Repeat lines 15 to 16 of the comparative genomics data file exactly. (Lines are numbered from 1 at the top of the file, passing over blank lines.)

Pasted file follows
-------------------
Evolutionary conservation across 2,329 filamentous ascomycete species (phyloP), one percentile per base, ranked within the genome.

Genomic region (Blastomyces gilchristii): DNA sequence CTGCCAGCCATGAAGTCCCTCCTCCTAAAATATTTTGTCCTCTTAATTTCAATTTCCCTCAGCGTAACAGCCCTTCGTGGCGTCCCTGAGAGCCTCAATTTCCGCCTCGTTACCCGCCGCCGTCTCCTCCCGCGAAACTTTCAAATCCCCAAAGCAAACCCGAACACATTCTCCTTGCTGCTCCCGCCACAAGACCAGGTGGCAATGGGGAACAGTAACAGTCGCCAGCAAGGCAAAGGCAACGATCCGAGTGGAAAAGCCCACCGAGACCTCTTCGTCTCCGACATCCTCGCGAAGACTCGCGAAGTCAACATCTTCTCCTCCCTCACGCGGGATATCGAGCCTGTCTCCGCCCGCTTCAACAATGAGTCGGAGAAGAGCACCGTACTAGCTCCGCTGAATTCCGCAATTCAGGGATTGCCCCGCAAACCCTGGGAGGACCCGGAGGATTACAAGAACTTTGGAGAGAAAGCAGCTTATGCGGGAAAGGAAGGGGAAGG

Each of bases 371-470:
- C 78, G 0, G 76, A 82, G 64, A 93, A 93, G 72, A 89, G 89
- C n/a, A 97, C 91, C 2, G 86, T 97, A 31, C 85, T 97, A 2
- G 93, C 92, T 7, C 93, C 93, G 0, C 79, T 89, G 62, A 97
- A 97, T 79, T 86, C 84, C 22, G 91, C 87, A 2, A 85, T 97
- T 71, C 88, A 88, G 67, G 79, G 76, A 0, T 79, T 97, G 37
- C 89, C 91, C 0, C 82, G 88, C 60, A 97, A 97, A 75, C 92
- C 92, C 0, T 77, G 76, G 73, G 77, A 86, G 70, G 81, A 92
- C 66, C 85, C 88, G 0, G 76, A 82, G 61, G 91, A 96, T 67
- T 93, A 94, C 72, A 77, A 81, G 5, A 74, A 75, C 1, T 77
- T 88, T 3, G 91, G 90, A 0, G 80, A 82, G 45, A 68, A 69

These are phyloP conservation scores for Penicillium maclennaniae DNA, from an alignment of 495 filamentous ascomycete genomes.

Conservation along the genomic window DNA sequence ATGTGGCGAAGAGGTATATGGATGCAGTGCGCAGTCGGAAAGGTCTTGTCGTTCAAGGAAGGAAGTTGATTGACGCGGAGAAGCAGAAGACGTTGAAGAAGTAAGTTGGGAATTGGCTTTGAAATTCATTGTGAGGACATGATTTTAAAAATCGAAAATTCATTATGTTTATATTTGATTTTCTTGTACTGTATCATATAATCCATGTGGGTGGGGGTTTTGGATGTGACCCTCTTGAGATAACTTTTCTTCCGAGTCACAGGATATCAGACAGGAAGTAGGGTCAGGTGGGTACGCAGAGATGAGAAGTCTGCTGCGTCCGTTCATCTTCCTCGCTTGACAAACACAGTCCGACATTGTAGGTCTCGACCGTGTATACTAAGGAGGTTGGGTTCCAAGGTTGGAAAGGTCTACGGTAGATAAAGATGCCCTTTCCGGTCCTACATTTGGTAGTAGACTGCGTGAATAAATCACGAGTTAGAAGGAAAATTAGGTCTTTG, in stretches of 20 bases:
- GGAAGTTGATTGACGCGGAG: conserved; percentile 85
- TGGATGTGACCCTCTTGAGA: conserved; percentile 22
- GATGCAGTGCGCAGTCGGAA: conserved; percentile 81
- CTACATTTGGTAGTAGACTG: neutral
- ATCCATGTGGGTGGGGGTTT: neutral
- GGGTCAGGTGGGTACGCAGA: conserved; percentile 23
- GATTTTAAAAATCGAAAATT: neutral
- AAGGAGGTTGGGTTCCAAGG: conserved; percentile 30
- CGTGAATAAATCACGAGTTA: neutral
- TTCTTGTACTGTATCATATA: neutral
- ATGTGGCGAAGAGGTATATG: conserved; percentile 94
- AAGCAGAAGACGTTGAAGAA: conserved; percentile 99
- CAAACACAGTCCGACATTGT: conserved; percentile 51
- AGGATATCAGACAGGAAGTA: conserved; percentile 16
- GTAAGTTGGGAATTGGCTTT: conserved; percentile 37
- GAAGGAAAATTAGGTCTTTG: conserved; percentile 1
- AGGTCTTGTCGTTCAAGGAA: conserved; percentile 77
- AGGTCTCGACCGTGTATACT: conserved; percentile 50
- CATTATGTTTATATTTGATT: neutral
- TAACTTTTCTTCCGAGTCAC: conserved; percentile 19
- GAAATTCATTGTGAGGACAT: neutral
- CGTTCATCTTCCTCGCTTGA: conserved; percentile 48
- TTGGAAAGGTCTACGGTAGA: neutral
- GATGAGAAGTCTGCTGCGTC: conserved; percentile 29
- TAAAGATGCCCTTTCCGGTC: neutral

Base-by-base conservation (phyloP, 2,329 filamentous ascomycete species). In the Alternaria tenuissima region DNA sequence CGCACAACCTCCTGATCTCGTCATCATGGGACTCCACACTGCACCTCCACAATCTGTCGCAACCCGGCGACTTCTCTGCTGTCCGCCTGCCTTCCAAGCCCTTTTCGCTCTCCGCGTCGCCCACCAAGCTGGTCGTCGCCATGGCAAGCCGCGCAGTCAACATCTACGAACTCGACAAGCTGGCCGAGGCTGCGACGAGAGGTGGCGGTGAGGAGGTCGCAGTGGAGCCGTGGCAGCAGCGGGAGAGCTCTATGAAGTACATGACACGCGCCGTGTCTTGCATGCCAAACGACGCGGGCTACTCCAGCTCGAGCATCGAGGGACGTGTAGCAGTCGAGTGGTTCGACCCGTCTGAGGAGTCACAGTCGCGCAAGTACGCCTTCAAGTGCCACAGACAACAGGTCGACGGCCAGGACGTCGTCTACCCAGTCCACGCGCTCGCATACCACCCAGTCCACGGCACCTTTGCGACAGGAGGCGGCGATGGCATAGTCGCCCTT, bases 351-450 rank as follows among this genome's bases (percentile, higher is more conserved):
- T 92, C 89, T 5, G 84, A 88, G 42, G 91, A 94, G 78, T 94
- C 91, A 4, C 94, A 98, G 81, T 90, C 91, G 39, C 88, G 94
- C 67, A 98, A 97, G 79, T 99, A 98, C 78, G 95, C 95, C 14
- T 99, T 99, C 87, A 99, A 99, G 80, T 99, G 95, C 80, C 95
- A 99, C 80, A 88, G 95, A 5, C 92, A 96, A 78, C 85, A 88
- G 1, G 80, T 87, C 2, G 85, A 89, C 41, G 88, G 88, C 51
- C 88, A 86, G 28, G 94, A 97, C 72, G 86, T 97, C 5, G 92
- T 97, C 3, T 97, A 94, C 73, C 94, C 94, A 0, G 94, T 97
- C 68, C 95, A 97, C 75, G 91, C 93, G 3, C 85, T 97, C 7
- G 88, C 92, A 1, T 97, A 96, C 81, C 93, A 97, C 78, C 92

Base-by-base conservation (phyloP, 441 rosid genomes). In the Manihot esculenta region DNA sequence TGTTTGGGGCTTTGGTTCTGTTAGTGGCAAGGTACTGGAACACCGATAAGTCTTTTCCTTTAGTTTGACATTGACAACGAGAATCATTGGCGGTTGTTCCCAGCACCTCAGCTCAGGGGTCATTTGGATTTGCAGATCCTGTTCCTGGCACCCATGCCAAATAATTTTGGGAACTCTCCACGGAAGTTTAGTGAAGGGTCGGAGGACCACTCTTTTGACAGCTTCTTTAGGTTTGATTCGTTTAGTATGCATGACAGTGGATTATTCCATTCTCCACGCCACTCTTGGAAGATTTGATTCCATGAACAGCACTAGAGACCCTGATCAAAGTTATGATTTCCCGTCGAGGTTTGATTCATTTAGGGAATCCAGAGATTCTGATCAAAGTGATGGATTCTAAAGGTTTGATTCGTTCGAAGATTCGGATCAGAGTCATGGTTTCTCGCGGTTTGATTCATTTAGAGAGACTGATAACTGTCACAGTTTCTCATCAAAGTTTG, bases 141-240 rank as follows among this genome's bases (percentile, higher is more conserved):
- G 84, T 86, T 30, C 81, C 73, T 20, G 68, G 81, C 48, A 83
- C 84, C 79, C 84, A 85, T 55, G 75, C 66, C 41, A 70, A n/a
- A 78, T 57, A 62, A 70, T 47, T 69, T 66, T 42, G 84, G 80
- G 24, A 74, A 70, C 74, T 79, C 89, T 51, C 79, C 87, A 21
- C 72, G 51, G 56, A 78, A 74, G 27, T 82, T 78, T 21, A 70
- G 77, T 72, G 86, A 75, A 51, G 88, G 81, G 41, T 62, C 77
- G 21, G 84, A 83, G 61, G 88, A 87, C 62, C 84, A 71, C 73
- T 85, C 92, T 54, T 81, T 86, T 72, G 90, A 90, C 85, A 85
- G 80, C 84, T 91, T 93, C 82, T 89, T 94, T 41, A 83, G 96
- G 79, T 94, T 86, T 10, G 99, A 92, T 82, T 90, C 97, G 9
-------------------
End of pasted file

Conservation along the genomic window DNA sequence ATGTGGCGAAGAGGTATATGGATGCAGTGCGCAGTCGGAAAGGTCTTGTCGTTCAAGGAAGGAAGTTGATTGACGCGGAGAAGCAGAAGACGTTGAAGAAGTAAGTTGGGAATTGGCTTTGAAATTCATTGTGAGGACATGATTTTAAAAATCGAAAATTCATTATGTTTATATTTGATTTTCTTGTACTGTATCATATAATCCATGTGGGTGGGGGTTTTGGATGTGACCCTCTTGAGATAACTTTTCTTCCGAGTCACAGGATATCAGACAGGAAGTAGGGTCAGGTGGGTACGCAGAGATGAGAAGTCTGCTGCGTCCGTTCATCTTCCTCGCTTGACAAACACAGTCCGACATTGTAGGTCTCGACCGTGTATACTAAGGAGGTTGGGTTCCAAGGTTGGAAAGGTCTACGGTAGATAAAGATGCCCTTTCCGGTCCTACATTTGGTAGTAGACTGCGTGAATAAATCACGAGTTAGAAGGAAAATTAGGTCTTTG, in stretches of 20 bases:
- GGAAGTTGATTGACGCGGAG: conserved; percentile 85